In wealthy countries a majority of children are born with the use of pain relieving drugs. In wealthy countries drug addiction is increasing.

Bring these two facts together and you will wonder why thousands of researchers are not trying to confirm (or invalidate) the conclusions of the studies by B Jacobson and his team in Sweden about the relationship between opiate or amphetamine addiction in adult offspring of mothers given pain medication during their births ( BMJ, 1990;301:1067-70). These researchers studied the birth records of 200 opiate addicts born in Stockholm between 1945 and 1966. The control group consisted only of siblings of drug addicts, also born in Stockholm during the same period to reduce possible bias caused by such factors as socio economic levels.

The main finding is that in the study group a higher proportion of mothers received opiates (morphine or pethidine) or barbiturates, or both, during labor and delivery. If the drugs have been administered more than 10 hours before delivery there is no significant difference between the two groups. The risks are increased when the drugs have been administered several times. Furthermore, the mothers in the study group had received nitrous oxide for longer periods and more often during delivery than had those in the control group. Possible confounding factors such as surgical intervention and birth weight were taken into account.

This report was preceded by a study by the same group, this time focusing on amphetamine addiction (Acta Obstet Scand, 1988; 67: 677-82). Stockholm is particular in that there are about 3,000 addicts using exclusively amphetamine for only 400 using exclusively opiates.

The main conclusion of this study is that nitrous oxide administration during delivery is an essential risk factor for eventual amphetamine addiction in offspring and that the risks of addiction are proportional to the duration of nitrous oxide exposure. Duration of nitrous oxide analgesia was tested in competition with 12 potential confounding factors, such as birth weight, duration of labour, surgical intervention and administration of other drugs, such as opiates. When nitrous oxide has been given for four and a half hours or more, the risk that the infant will become addicted is 5.6 times higher than if the gas has been given less than 15 minutes.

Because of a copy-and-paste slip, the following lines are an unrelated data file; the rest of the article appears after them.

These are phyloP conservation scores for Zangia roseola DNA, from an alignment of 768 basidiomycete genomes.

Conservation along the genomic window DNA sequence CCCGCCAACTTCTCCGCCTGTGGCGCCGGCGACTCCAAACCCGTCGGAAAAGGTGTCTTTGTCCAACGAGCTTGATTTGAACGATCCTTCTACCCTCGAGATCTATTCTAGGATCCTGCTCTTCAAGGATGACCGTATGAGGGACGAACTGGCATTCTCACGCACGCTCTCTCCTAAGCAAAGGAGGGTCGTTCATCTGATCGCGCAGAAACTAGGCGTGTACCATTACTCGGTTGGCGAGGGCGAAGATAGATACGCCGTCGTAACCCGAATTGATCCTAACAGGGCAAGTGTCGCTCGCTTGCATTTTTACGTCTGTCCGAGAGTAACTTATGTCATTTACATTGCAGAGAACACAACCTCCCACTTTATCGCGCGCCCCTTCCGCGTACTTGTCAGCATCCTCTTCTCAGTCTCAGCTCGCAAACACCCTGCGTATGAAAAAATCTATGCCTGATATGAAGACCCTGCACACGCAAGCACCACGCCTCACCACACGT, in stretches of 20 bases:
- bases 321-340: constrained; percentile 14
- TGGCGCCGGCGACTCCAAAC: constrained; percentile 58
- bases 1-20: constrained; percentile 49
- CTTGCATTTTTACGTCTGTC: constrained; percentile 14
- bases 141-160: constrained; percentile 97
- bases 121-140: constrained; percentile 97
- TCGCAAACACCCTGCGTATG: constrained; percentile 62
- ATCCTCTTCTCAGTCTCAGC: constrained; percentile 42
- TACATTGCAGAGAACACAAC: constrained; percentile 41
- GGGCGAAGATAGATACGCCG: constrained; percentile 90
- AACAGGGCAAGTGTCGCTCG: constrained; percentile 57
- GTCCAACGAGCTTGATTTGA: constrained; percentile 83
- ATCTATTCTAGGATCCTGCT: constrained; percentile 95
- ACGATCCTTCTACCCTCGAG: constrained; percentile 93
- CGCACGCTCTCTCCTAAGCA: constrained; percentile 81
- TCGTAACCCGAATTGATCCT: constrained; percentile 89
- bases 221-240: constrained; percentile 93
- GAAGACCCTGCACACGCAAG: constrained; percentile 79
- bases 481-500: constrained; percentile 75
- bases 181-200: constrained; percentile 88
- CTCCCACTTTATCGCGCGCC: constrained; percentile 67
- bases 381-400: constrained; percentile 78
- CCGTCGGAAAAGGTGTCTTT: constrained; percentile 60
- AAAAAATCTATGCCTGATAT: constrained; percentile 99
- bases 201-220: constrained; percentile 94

Jacobson got into this work by chance. He is a professor of medical engineering. While programming computers he accidentally found a relationship between traumatic birth and self destructive behaviour later in life. Birth record data were gathered for 281 unambiguous cases of suicide among victims born in Stockholm after 1940, and who died there between 1978 and 1984. Comparison with 2901 people in the control group showed that suicides involving asphyxiation were closely associated with asphyxia at birth, while suicides by violent mechanical means were associated with mechanical birth trauma.